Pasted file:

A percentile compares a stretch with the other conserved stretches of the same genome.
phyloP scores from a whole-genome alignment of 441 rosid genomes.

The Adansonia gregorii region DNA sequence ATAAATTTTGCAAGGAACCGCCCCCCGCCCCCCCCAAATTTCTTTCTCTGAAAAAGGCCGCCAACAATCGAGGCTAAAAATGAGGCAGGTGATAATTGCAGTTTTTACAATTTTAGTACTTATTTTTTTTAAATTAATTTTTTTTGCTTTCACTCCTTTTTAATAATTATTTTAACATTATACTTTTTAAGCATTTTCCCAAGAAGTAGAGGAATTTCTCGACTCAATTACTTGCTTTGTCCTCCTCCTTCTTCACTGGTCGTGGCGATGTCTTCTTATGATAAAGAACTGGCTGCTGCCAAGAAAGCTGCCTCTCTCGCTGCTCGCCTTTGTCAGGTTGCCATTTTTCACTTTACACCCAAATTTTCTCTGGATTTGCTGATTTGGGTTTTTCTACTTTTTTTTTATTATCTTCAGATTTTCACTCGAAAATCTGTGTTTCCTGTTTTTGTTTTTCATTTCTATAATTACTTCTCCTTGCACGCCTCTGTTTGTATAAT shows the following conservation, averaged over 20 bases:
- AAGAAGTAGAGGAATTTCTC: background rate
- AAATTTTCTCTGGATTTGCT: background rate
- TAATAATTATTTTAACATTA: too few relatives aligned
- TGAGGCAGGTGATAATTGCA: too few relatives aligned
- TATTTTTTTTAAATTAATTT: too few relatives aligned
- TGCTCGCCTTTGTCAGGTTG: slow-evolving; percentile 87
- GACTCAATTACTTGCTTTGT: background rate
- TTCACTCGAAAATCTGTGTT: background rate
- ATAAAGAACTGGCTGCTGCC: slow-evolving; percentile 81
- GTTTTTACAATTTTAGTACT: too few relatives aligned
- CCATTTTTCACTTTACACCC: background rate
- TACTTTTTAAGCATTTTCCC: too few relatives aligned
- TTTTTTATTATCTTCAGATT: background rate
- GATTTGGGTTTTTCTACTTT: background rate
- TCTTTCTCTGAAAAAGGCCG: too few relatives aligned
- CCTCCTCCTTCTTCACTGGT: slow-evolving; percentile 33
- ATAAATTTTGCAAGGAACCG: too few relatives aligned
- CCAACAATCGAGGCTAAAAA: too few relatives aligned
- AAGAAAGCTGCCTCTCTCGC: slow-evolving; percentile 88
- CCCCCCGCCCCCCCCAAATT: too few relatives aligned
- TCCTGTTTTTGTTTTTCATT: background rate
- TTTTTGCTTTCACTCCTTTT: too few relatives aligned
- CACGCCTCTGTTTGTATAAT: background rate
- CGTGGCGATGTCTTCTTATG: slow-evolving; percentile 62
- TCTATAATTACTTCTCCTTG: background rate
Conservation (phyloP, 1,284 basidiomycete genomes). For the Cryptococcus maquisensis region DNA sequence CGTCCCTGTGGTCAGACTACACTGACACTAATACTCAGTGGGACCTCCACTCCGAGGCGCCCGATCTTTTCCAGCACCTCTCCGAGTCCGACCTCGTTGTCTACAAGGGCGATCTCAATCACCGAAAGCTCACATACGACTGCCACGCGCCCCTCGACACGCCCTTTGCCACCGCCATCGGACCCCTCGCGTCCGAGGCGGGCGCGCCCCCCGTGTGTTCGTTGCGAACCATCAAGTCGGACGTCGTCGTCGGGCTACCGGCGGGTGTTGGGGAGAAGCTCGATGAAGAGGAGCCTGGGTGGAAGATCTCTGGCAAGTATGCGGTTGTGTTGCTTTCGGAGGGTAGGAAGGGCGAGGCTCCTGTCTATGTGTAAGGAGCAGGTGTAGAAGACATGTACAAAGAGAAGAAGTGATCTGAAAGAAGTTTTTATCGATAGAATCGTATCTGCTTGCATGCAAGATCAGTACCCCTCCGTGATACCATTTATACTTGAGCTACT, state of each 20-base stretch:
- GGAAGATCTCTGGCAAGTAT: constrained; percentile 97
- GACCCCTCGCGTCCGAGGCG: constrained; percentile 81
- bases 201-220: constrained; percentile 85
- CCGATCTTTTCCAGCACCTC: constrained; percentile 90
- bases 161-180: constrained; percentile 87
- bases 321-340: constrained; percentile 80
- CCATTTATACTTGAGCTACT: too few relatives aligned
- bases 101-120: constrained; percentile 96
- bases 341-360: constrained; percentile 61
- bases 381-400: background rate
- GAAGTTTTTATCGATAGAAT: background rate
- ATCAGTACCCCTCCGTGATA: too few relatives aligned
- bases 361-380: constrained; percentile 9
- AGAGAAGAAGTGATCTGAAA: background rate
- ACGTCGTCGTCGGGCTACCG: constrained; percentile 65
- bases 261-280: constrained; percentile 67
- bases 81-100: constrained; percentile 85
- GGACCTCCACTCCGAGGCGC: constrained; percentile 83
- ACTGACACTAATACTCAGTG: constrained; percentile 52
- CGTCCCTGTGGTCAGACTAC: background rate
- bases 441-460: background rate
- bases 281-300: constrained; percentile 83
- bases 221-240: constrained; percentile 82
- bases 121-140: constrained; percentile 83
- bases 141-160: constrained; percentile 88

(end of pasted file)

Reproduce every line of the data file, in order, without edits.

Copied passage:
A percentile compares a stretch with the other conserved stretches of the same genome.
phyloP scores from a whole-genome alignment of 441 rosid genomes.

The Adansonia gregorii region DNA sequence ATAAATTTTGCAAGGAACCGCCCCCCGCCCCCCCCAAATTTCTTTCTCTGAAAAAGGCCGCCAACAATCGAGGCTAAAAATGAGGCAGGTGATAATTGCAGTTTTTACAATTTTAGTACTTATTTTTTTTAAATTAATTTTTTTTGCTTTCACTCCTTTTTAATAATTATTTTAACATTATACTTTTTAAGCATTTTCCCAAGAAGTAGAGGAATTTCTCGACTCAATTACTTGCTTTGTCCTCCTCCTTCTTCACTGGTCGTGGCGATGTCTTCTTATGATAAAGAACTGGCTGCTGCCAAGAAAGCTGCCTCTCTCGCTGCTCGCCTTTGTCAGGTTGCCATTTTTCACTTTACACCCAAATTTTCTCTGGATTTGCTGATTTGGGTTTTTCTACTTTTTTTTTATTATCTTCAGATTTTCACTCGAAAATCTGTGTTTCCTGTTTTTGTTTTTCATTTCTATAATTACTTCTCCTTGCACGCCTCTGTTTGTATAAT shows the following conservation, averaged over 20 bases:
- AAGAAGTAGAGGAATTTCTC: background rate
- AAATTTTCTCTGGATTTGCT: background rate
- TAATAATTATTTTAACATTA: too few relatives aligned
- TGAGGCAGGTGATAATTGCA: too few relatives aligned
- TATTTTTTTTAAATTAATTT: too few relatives aligned
- TGCTCGCCTTTGTCAGGTTG: slow-evolving; percentile 87
- GACTCAATTACTTGCTTTGT: background rate
- TTCACTCGAAAATCTGTGTT: background rate
- ATAAAGAACTGGCTGCTGCC: slow-evolving; percentile 81
- GTTTTTACAATTTTAGTACT: too few relatives aligned
- CCATTTTTCACTTTACACCC: background rate
- TACTTTTTAAGCATTTTCCC: too few relatives aligned
- TTTTTTATTATCTTCAGATT: background rate
- GATTTGGGTTTTTCTACTTT: background rate
- TCTTTCTCTGAAAAAGGCCG: too few relatives aligned
- CCTCCTCCTTCTTCACTGGT: slow-evolving; percentile 33
- ATAAATTTTGCAAGGAACCG: too few relatives aligned
- CCAACAATCGAGGCTAAAAA: too few relatives aligned
- AAGAAAGCTGCCTCTCTCGC: slow-evolving; percentile 88
- CCCCCCGCCCCCCCCAAATT: too few relatives aligned
- TCCTGTTTTTGTTTTTCATT: background rate
- TTTTTGCTTTCACTCCTTTT: too few relatives aligned
- CACGCCTCTGTTTGTATAAT: background rate
- CGTGGCGATGTCTTCTTATG: slow-evolving; percentile 62
- TCTATAATTACTTCTCCTTG: background rate
Conservation (phyloP, 1,284 basidiomycete genomes). For the Cryptococcus maquisensis region DNA sequence CGTCCCTGTGGTCAGACTACACTGACACTAATACTCAGTGGGACCTCCACTCCGAGGCGCCCGATCTTTTCCAGCACCTCTCCGAGTCCGACCTCGTTGTCTACAAGGGCGATCTCAATCACCGAAAGCTCACATACGACTGCCACGCGCCCCTCGACACGCCCTTTGCCACCGCCATCGGACCCCTCGCGTCCGAGGCGGGCGCGCCCCCCGTGTGTTCGTTGCGAACCATCAAGTCGGACGTCGTCGTCGGGCTACCGGCGGGTGTTGGGGAGAAGCTCGATGAAGAGGAGCCTGGGTGGAAGATCTCTGGCAAGTATGCGGTTGTGTTGCTTTCGGAGGGTAGGAAGGGCGAGGCTCCTGTCTATGTGTAAGGAGCAGGTGTAGAAGACATGTACAAAGAGAAGAAGTGATCTGAAAGAAGTTTTTATCGATAGAATCGTATCTGCTTGCATGCAAGATCAGTACCCCTCCGTGATACCATTTATACTTGAGCTACT, state of each 20-base stretch:
- GGAAGATCTCTGGCAAGTAT: constrained; percentile 97
- GACCCCTCGCGTCCGAGGCG: constrained; percentile 81
- bases 201-220: constrained; percentile 85
- CCGATCTTTTCCAGCACCTC: constrained; percentile 90
- bases 161-180: constrained; percentile 87
- bases 321-340: constrained; percentile 80
- CCATTTATACTTGAGCTACT: too few relatives aligned
- bases 101-120: constrained; percentile 96
- bases 341-360: constrained; percentile 61
- bases 381-400: background rate
- GAAGTTTTTATCGATAGAAT: background rate
- ATCAGTACCCCTCCGTGATA: too few relatives aligned
- bases 361-380: constrained; percentile 9
- AGAGAAGAAGTGATCTGAAA: background rate
- ACGTCGTCGTCGGGCTACCG: constrained; percentile 65
- bases 261-280: constrained; percentile 67
- bases 81-100: constrained; percentile 85
- GGACCTCCACTCCGAGGCGC: constrained; percentile 83
- ACTGACACTAATACTCAGTG: constrained; percentile 52
- CGTCCCTGTGGTCAGACTAC: background rate
- bases 441-460: background rate
- bases 281-300: constrained; percentile 83
- bases 221-240: constrained; percentile 82
- bases 121-140: constrained; percentile 83
- bases 141-160: constrained; percentile 88